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Offline .Christy

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hi everyone! c:
« on: May 26, 2015, 01:25:13 am »
Hi my name is christy and im a 21 yr old mtf. I’ve been a long time lurker, but never really had the motivation to become a member until now because i will be starting my medical transition in a week. I first heard about this site through a therapist of mines back in high school when i was about 16. Considering that i was the only transgender person in the entire school, he provided me with resources so that i would be able to connect with others like me. I met most of my lesbian and gay friends from my school’s gay straight alliance back at that time, but i still felt out of place because there was no one I could truly relate to in regards to being trans. I want to share my journey with all of you and i hope to make some great friends here n_n

Here is summary of my life story:

I had an amazing childhood in the tropics of central america. My parents were always so busy with taking care of the shop that they didn’t pay much attention to the types of toys and games i would play with my other siblings. I loved to play with barbies and airplanes. I would often invert my shirt to make a little pouch to form cleavage and tried to emulate the taco lady that would set up her cart across the bridge outside my house every saturday morning. After finishing sodas, i would take the metal caps and put them under my heels to make a tapping sound like i was wearing high heels. I knew i was attracted to boys but i didn’t pay much attention to it because i thought it was normal.I moved to america when i was 7 and started a new life here. My sexuality was gradually developing and becoming more pronounced in the years throughout elementary school. In 6th grade i started to have an inkling that something was off but i couldnt really figure it out so i left it alone. Also around this time, i started to become a bit jealous of the girls because they could easily flirt with the boys and they were getting prettier as they were starting to enter puberty.

The transition to middle school to high school was a really tough one. In middle school was where i realized that boys liking boys was wrong in society’s eyes, oh so very wrong. I had this huge crush on this one kid and one day i decided to write him a love letter telling him my feelings hoping he would return them, but things backfired. I originally gave the letter to one of my girl friends to hand it over to him since she knew him well. I was so nervous and when first period came around she told me he read the letter and was totally disgusted by it; he ended up passing it to all his friends and they were all laughing. At that moment i literally cried my eyes out and yelled out “i never want to talk to him again!” Long story short, i unintentionally outed myself to the whole school, which would eventually cause hell in my high years to come. At this time i considered myself bisexual and the feeling that i described earlier in elementary school was still lingering, but i still couldn’t quite figure out what it was. I just knew i was strongly attracted to boys, but towards girls, it wasn’t exactly the same “attraction,” more like admiration/jealousy.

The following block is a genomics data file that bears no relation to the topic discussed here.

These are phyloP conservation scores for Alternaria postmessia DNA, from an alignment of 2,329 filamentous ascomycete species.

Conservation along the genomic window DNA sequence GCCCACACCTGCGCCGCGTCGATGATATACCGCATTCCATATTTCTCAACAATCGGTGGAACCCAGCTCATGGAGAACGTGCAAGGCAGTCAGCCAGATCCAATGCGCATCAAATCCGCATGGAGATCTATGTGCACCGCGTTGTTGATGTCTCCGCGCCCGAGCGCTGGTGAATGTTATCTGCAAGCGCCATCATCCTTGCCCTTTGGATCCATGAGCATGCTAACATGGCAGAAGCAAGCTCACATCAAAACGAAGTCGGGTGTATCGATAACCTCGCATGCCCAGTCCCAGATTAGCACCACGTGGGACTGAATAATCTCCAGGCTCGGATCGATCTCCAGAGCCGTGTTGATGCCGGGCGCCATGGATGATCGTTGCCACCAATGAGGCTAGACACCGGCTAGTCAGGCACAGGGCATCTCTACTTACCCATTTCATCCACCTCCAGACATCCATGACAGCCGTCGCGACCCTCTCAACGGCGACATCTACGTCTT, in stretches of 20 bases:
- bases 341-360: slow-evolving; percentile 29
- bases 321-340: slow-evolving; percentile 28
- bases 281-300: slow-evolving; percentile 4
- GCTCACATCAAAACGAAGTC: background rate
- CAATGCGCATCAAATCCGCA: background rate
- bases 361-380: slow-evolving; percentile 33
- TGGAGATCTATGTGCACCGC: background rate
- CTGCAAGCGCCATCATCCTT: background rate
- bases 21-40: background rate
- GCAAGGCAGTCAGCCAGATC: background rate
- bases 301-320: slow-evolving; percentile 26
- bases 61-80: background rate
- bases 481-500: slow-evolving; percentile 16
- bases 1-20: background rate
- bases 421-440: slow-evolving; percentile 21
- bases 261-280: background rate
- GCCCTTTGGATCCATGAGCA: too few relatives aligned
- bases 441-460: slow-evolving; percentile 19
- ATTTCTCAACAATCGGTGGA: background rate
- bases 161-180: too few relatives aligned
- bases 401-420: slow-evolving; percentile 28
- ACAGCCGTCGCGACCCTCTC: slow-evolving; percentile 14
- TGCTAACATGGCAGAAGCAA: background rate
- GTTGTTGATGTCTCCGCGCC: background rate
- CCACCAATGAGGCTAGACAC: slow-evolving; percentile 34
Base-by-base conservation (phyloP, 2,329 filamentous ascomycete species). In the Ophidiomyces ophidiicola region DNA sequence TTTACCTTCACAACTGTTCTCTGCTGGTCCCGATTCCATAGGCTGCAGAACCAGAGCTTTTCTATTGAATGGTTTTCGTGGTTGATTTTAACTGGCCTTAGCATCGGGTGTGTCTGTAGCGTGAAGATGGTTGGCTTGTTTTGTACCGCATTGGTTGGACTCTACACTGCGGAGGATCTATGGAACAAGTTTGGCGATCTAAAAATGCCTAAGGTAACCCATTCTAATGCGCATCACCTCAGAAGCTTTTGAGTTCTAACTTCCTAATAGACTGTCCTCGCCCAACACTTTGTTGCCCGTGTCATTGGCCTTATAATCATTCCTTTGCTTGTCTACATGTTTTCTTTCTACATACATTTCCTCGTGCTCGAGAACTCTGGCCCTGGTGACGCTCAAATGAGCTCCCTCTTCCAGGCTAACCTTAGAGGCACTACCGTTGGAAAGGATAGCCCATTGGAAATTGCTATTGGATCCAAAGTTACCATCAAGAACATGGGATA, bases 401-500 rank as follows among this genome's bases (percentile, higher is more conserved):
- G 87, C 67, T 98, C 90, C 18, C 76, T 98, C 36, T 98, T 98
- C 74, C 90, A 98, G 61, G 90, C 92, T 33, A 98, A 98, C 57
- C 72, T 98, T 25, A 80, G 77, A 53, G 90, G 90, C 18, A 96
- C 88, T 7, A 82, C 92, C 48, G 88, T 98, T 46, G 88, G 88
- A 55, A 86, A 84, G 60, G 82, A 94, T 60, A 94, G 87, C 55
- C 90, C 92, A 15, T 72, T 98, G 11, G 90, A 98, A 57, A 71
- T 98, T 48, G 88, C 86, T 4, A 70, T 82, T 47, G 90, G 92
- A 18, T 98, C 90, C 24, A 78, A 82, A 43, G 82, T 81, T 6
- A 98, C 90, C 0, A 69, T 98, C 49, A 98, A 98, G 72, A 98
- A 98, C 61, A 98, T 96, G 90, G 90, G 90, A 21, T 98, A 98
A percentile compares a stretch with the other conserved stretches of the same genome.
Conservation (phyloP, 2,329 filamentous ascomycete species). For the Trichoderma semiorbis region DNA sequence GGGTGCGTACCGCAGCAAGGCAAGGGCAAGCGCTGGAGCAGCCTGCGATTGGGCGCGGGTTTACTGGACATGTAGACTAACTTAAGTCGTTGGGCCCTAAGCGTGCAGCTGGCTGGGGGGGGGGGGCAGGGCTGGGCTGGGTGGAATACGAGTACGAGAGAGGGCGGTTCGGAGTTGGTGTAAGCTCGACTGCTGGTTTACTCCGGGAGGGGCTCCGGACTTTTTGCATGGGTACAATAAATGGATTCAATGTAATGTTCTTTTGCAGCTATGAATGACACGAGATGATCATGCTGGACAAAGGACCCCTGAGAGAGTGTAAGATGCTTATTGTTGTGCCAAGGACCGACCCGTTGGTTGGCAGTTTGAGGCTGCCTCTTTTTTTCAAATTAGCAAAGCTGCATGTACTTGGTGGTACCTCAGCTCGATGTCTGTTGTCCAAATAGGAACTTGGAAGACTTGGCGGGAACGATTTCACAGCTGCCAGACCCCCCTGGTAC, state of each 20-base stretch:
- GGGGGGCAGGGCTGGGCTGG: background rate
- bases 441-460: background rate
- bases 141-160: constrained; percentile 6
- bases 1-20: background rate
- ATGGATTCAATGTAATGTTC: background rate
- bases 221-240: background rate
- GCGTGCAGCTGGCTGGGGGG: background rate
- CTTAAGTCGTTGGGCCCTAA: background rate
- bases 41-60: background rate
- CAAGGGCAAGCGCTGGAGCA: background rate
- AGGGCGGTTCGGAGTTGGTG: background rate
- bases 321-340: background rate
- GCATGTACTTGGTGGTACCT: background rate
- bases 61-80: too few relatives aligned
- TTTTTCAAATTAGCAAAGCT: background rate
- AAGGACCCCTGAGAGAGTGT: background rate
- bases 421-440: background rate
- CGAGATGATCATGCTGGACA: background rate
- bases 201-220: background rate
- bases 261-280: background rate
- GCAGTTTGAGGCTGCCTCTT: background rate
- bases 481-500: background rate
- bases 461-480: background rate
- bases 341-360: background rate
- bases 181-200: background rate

A LOT of things happened in high school. First, everybody needed to take mandatory 2 years physical ed and oh boy, let me tell you, this was where the majority of my high school torment took place. Kids would constantly call me the usual derogatory homophobic slurs because I was your typical flamboyant boy with a high pitched voice and couldn’t throw for <poo>. I was and still am always this skinny little thing with no upper body strength whatsoever. I sucked at the “big 3” of american sports (football, soccer, basketball). My friend and I would always get called last for group sports because NOBODY wanted to associate with us. The bullying got so bad that I literally begged my parents to let me change schools. I was suffering from severe depression and my parents didn’t do much to help and this was also the first attempt I tried to kill myself at 15. I drank a bottle of hairspray and took a whole bunch of pills and went to sleep. I also wrote a goodbye letter because I just wanted the suffering to end. I guess whoever that is watching over me gave me a second chance because I woke up the very next day unhurt.

Second, on the day of silence in 10th grade, my life would change forever. My best friend had to be absent on a day I had to have p.e. class. I was in the locker room changing and all of a sudden a group of “gangsters” surrounded me. They were very intimidating and called me some very bad things in spanish. One kid started to breathe down my neck and started spitting at me. The others were egging him on. I literally stood there closing my eyes, frozen and scared because I didn’t know if they were going to physically assault me. After they laughed and left, I started crying hysterically and tried to dress as fast as I could. There was one kid who saw everything and tried to reassure me that it everything was ok. I bolted out the lockers and ran as fast as I could bawling my eyes out finding my way to my health teacher. Ms. M was a lesbian and supervised our school’s gay straight alliance. I told her everything that happened and she ended up doing so much for me. Ms. M is truly my life savior. She introduced me to an openly gay teacher and had me talk with him about his experiences with bullying and how he dealt with it. I started attending the GSA meetings and Ms. M hired therapists to come talk to me for quite a while until 11th grade when my depression went away and the sessions stopped. I used to suffer from severe PTSD episodes every year on day of silence regarding that locker room incident, but I’ve grown past it and moved on. I also refuse to keep my mouth shut on days of silence because of what happened to me. It gives me more reason to never stop fighting for what I believe in.